MH370: Reunion Island thrust into spotlight
As French officials all but confirm that the "flaperon" or piece of plane wing discovered on an Indian Ocean beach last week belongs to Malaysia Airlines flight MH370, the people of Reunion Island are still a little stunned by it all.
They've been thrust into the global spotlight on a scale never seen before. The recent volcanic eruption here and the damage caused by the Asian tsunami in 2004 have been eclipsed by this astonishing find, says Camile Sudre, a former doctor and politician who now runs Radio Freedom.
It all began last week when the radio station took a phone call from a council worker, Jonny Begue, which left production staff wondering whether it was a hoax.
"He gets through to the operator, who doesn't believe him," Sudre recalls. "She says: 'You must be joking - a piece of wing?' And so she was hesitant about putting him on air."
What followed what may be an extraordinary revelation: the discovery of a piece of plane wing, encrusted in barnacles, washed up on the beach more than 3,700km (2,300 miles) away from the main search site in the southern Indian Ocean.
A week later, the French territory of Reunion was holding its breath - its precious cargo now in the custody of French, Malaysian and American experts gathered at a defence facility in Toulouse, southern France.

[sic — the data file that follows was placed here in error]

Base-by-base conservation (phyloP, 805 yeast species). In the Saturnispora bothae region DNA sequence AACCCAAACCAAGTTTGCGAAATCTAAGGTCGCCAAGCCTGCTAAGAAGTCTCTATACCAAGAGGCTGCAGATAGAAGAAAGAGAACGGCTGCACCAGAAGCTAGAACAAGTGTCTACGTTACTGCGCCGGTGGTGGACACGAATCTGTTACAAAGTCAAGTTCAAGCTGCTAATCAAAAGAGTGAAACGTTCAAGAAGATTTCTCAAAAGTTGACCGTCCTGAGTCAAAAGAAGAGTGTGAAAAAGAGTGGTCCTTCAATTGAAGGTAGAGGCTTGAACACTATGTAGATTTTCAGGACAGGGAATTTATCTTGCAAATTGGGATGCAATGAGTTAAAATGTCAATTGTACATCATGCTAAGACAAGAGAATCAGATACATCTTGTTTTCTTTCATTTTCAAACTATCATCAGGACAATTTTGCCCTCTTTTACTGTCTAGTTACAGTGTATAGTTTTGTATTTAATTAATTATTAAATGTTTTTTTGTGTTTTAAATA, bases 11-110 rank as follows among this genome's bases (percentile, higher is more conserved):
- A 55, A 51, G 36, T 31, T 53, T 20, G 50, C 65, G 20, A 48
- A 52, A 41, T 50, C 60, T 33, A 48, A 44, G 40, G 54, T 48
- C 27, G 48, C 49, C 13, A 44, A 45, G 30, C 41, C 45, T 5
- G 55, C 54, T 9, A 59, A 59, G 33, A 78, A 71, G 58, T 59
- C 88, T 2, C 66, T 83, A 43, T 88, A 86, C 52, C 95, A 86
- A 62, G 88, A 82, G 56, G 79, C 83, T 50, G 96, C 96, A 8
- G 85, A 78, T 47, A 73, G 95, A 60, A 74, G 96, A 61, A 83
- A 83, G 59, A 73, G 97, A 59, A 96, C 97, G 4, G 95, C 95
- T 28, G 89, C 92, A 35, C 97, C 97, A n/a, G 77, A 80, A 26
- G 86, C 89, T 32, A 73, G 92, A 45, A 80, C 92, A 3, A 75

Checks are being made on the portion of plane wing, on the barnacles that cling to its surface, and the manufacturer's markings that match the numbers listed in manuals for the Boeing 777 model of plane.
News that the fragment is from MH370 has opened the possibility of more debris still to be found. But the chances that more fragments of plane will end up on Reunion are "unlikely", according to an oceanographer on the island, Dr Roland Trouadec.
He tells me that the direction of the powerful Southern Equatorial current was influenced by a multitude of factors. Water temperature, salinity, wind speed, water density and the rotation of the Earth all determine the direction of travel. So does the depth at which "wreckage" ends up in the sea, and we don't know precisely how or where flight MH370 went down.
"If you look at Reunion on a map, it is only a pinpoint in the ocean. For the piece of the plane to arrive on this island is remarkable," Dr Trouadec says.
He adds that the probability of finding wreckage "increases if the island's coastline is bigger. I'm thinking for example of Madagascar, which is a long thin island from north to south".
Madagascar has been mentioned by other experts as a possibly destination for drifting debris, but its infrastructure is relatively poor and there are concerns that less sophisticated communication facilities mean that people may have only heard the initial news reports 16 months ago of the missing Malaysia Airlines plane, and nothing since.
The tragedy of the disappearing aircraft left the families of those who simply vanished facing an agonising wait for the truth, marine geologists puzzling over the science of the sea, and the rest of the world baffled by an astonishing find on an island far the main MH370 search zone.